Valentinos Polykarpou: Limassol has emerged as the innovation capital of Cyprus

TechIsland Chairman Valentinos Polykarpou talks about how Limassol has emerged as the innovation capital of Cyprus, the various initiatives undertaken by the country’s largest non-profit tech organisation to create a resilient and adaptive network for the industry, and the need to build a living environment that responds to today’s working demands.

Limassol rose up the Global Ecosystem Index by 56 places in 2022, effectively becoming the innovation capital of Cyprus. What has turned Limassol into such a hotbed of entrepreneurial activity?

It’s important to remember that encouraging innovation and entrepreneurship should be a nationwide objective. Limassol’s transformation into an innovation hub is due to a blend of factors. It boasts a dynamic seaside lifestyle, is located conveniently close to both airports and hosts a variety of international businesses. To sustain Limassol’s momentum and extend the entrepreneurial ecosystem to other cities, there needs to be a persistent focus on cultivating a collaborative environment that nurtures innovation and entrepreneurship.

Building a robust tech ecosystem will require greater collaboration among universities, businesses and government agencies – the so-called ‘triple helix’ of innovation. How can TechIsland help build better bridges between these partners?

As an IT association, TechIsland plays a pivotal role in forging and strengthening the crucial linkages between universities, businesses and government agencies. We have instituted several initiatives that enable these connections, promoting our collective mission of transforming Cyprus into a global tech hub. A core strategy of ours is constant, open communication and knowledge-sharing among all involved parties. We facilitate engagements where we deliberate on crucial industry issues, share best practices from global counterparts and offer feedback to stakeholders, including public sector and government entities. Our annual TechIsland Summit, part of the Reflect Festival, encourages an active dialogue amongst decision-makers, business leaders, academics and tech visionaries, catalysing growth in the tech ecosystem. Similarly, our regular TechIsland Academy educational programme and the newly introduced Startup School workshop series offer crucial industry insights, led by global experts. Our 2022 collaboration with birthed the Cyprus Tech Ecosystem Platform, which maps the entire tech ecosystem, emphasizing Cyprus’s global tech potential. Additionally, our partnership with Mercer on the Cyprus Tech Industry Salary and Workforce Survey exemplifies our commitment to continuous learning and improvement. At TechIsland, we don’t just build bridges between the components of the ‘triple helix’ of innovation; we create a resilient network that adapts to the dynamic needs of the industry, leading us towards becoming a global tech hub.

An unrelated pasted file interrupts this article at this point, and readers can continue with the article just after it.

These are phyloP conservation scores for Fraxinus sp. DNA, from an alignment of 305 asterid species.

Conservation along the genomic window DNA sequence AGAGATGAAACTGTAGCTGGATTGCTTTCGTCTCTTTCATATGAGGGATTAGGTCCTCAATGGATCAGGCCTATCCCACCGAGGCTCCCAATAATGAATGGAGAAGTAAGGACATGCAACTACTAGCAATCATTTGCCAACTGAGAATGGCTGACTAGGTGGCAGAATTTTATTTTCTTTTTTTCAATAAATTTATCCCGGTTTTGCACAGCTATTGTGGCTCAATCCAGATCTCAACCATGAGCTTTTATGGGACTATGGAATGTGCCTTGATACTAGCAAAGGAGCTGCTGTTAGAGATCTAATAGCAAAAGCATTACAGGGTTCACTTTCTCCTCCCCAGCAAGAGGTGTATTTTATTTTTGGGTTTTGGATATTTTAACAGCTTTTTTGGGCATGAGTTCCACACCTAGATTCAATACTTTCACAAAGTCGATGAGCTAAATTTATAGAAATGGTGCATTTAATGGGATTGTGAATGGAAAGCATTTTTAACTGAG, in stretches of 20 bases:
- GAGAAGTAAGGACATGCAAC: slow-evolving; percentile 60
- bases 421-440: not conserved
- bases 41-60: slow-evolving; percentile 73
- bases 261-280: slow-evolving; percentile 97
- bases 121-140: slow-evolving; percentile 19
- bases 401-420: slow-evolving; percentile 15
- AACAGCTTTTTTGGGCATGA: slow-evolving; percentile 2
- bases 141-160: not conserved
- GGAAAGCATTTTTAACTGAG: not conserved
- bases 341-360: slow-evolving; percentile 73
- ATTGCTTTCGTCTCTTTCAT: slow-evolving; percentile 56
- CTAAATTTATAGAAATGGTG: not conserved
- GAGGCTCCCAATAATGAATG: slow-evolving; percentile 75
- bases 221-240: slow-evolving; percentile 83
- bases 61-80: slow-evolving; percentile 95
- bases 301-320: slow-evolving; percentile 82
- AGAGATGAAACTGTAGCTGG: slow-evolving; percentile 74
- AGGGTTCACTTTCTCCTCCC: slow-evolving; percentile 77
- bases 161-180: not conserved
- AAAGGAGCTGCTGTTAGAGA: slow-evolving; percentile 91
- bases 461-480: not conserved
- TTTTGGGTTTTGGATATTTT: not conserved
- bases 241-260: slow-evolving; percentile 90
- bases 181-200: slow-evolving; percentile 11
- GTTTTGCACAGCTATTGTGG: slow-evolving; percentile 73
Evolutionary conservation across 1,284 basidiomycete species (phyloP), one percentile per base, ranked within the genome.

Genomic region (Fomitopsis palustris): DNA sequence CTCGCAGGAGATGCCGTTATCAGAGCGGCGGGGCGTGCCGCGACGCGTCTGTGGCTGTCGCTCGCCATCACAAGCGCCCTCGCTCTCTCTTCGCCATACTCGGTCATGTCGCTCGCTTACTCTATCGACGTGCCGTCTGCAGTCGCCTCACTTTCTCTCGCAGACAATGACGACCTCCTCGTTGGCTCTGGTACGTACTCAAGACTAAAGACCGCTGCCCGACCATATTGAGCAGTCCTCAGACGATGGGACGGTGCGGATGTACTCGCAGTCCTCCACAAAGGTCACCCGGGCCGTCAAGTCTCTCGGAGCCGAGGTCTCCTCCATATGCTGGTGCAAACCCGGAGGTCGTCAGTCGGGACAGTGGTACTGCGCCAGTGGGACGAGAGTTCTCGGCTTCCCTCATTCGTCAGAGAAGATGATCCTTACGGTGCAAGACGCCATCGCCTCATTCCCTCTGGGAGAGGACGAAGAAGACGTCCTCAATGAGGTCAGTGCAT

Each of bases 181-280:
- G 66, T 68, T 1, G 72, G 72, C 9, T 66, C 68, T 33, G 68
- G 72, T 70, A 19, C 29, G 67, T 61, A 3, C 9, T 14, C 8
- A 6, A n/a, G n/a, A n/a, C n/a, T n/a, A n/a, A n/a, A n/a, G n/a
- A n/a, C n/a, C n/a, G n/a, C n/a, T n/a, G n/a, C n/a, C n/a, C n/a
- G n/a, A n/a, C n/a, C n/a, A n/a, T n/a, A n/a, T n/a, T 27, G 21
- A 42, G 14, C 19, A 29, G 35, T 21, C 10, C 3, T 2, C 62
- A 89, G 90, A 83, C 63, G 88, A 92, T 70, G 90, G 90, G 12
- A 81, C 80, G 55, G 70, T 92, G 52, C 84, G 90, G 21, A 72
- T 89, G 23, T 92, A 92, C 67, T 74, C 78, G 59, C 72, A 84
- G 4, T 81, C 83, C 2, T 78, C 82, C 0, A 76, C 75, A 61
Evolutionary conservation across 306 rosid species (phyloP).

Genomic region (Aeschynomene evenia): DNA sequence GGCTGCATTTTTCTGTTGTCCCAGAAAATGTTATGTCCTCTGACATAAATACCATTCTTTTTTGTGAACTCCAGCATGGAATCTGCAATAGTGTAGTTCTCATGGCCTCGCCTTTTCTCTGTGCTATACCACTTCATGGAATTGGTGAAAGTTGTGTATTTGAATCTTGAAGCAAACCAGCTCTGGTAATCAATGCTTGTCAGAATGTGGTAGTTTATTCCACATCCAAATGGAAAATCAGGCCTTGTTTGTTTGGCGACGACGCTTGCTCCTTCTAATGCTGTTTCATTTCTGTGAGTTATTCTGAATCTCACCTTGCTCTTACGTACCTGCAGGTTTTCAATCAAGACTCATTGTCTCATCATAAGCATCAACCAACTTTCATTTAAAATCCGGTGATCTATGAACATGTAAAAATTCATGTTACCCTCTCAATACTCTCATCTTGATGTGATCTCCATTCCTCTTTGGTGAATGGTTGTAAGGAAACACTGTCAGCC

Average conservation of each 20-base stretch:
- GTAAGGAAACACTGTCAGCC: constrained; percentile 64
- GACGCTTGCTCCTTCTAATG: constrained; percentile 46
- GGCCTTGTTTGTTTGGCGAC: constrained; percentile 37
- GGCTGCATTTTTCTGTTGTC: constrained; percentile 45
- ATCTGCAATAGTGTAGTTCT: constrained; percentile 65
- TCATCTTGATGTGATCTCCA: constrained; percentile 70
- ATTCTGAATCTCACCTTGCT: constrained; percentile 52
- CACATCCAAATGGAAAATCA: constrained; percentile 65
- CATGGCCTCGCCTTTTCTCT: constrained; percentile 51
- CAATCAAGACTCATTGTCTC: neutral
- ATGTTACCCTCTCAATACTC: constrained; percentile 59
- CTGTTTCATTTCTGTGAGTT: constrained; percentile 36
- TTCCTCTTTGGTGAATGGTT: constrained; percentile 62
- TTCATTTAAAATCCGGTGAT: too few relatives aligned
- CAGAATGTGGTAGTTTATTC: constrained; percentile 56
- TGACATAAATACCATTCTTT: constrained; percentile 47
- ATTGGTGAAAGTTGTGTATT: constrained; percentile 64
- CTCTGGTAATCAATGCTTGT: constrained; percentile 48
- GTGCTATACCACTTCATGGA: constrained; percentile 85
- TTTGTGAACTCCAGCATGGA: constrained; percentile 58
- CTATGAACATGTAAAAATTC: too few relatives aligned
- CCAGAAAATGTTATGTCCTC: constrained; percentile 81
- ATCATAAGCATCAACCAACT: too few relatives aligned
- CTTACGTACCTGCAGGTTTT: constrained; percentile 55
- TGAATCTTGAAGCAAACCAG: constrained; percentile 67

Tell us more about that Cyprus Tech Industry Salary and Workforce Survey. What’s the rationale behind it and what impact do you expect it to have?

We recognised a critical need for comprehensive tech-industry market data in Cyprus. Hence, through our partnership with Mercer, we have designed this initiative to provide reliable benchmarks that will allow companies to make informed business decisions. In addition, the survey aims to keep them abreast of the latest compensation trends and practices. Through it, we envision fostering consistency, transparency and pay equity within organisations. During the recent launch event, we offered HR professionals the opportunity to understand the project’s methodology and gain first-hand insights. We believe that this initiative will help redefine talent management in the tech industry.

You mentioned the Startup School, in collaboration with Zubr Capital, among TechIsland’s educational initiatives, and there is also the partnership with the Joint Advanced Student School. What kind of feedback have you received from participants? How can such initiatives help meet the workforce needs of the local tech industry?